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America’s freedom of the press faces threats from all sides

This is the U.S. Press Freedom Tracker, whose statistics show instances of violence against and suppression of American journalists.

This is the U.S. Press Freedom Tracker, whose statistics show instances of violence against and suppression of American journalists.

Freedom of the Press Foundation and Committee to Protect Journalists

This is the U.S. Press Freedom Tracker, whose statistics show instances of violence against and suppression of American journalists.

Freedom of the Press Foundation and Committee to Protect Journalists

Freedom of the Press Foundation and Committee to Protect Journalists

This is the U.S. Press Freedom Tracker, whose statistics show instances of violence against and suppression of American journalists.

America’s freedom of the press faces threats from all sides

President Trump, police and courts have plunged the constitutionally protected freedom of the press into serious jeopardy through efforts to suppress, harass and delegitimize the media.

November 11, 2019

The First Amendment of the Constitution guarantees freedom of the press. America’s founders enumerated this liberty to ensure Americans could keep those in power accountable. 230 years later, the press’s freedom stands on a precipice. President Trump, police and courts have plunged the constitutionally protected freedom of the press into serious jeopardy through efforts to suppress, harass and delegitimize the media.

To begin, President Trump has stifled the press’s ability to report on him, such as in 2017 when the White House barred several news outlets, such as The New York Times and CNN, from a press conference while allowing Trump-friendly outlets like Breitbart to attend. White House deputy communications director Raj Shah denied the ban. In 2018, Trump rescinded CNN reporter Jim Acosta’s White House press pass after Acosta continually pressed Trump on his calling a migrant caravan “an invasion.” These instances show the President can and will silence reporters with whom he does not agree.

In addition, Trump often labels (typically on Twitter) critical reporting as “Fake News.” For example, Trump tweeted, “The Fake News is saying that I am willing to meet with Iran, ‘No Conditions.’ That is an incorrect statement (as usual!).” However, Trump expressed several times in the year preceding the September tweet that he would meet with Iran with “no pre-conditions.” Trump often refers to the media as fake, and he also called the press “truly the ENEMY OF THE PEOPLE” in an April 2019 tweet. The President of the United States levying insults like these toward the press illustrates his extreme lack of distrust for the press.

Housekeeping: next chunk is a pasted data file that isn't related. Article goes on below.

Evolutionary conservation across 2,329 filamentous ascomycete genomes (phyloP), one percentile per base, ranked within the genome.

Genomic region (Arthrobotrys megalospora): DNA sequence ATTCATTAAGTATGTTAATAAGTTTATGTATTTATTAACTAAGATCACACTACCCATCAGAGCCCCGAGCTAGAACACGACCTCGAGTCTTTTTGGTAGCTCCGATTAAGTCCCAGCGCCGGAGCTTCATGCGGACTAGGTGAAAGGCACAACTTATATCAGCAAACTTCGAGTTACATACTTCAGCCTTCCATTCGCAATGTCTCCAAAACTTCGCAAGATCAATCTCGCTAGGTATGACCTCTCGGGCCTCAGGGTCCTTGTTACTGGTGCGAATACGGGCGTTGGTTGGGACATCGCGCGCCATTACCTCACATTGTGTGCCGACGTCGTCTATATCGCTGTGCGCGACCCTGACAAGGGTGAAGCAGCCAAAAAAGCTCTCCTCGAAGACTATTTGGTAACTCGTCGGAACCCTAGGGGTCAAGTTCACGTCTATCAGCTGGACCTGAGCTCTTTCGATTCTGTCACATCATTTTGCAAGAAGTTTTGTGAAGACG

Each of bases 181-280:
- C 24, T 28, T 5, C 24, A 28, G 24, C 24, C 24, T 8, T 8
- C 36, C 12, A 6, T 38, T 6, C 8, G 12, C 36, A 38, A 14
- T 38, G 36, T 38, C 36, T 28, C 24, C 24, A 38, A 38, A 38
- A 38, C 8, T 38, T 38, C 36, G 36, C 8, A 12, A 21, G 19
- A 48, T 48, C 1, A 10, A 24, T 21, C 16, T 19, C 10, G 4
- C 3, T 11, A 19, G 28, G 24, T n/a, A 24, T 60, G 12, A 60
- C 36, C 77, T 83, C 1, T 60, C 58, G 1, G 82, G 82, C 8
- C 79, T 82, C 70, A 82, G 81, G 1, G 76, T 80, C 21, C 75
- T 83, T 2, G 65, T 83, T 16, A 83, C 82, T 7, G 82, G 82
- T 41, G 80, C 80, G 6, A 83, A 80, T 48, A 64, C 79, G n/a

Police have also suppressed journalists. In Feb. 2017, police arrested journalist Jenni Monet for trespassing while she was reporting on protests to the Dakota Access Pipeline in Morton County, North Dakota. Monet showed her press pass, but police still detained her. After a one-day trial in June 2018, a North Dakota judge ruled that Monet was not guilty. In March 2019, police in Sacramento, California, arrested student journalists William Coburn and Scott Rodd of The State Hornet for failure to disperse at a police shooting protest. Rodd said police acknowledged they were reporters but did not care. Their charges were later dropped. These examples prove some American police forces believe journalists should not be allowed to freely report on police activities.

Finally, courts have issued subpoenas against journalists to access confidential sources and information. The U.S. Press Freedom tracker lists 19 subpoenas against journalists in 2019, many of which were quashed, like Chicago journalist Jamie Kalven’s after his lawyers argued reporter’s privilege protected him from having to testify about his reporting on the case of three Chicago police officers. Not all journalists succeeded, though; without a subpoena, the Department of Justice seized phone and email records from Ali Watkins, a New York Times reporter, because of her connection to Senate Intelligence Committee security director James Wolfe. The courts and the Department of Justice’s actions are blatant violations of journalists’ right to protect sources and information.

Some measures the President, police and courts have taken against the press have been legitimate, such as when Port Authority officers arrested photojournalist Michael Nigro for trespassing on Port Authority-owned property. However, the majority of their attacks on the press have been unjustified and exemplify troubling suppression of the institution meant to keep them in check.

America’s freedom of the press faces danger from all sides. The President is delegitimizing the press, police are detaining journalists for exaggerated charges and courts are issuing orders for journalists to reveal classified information. America’s founders etched freedom of the press into the country’s foundation, which means these threats against journalists’ liberty to report and act as a watchdog are not just threats to journalism – they are threats to democracy.

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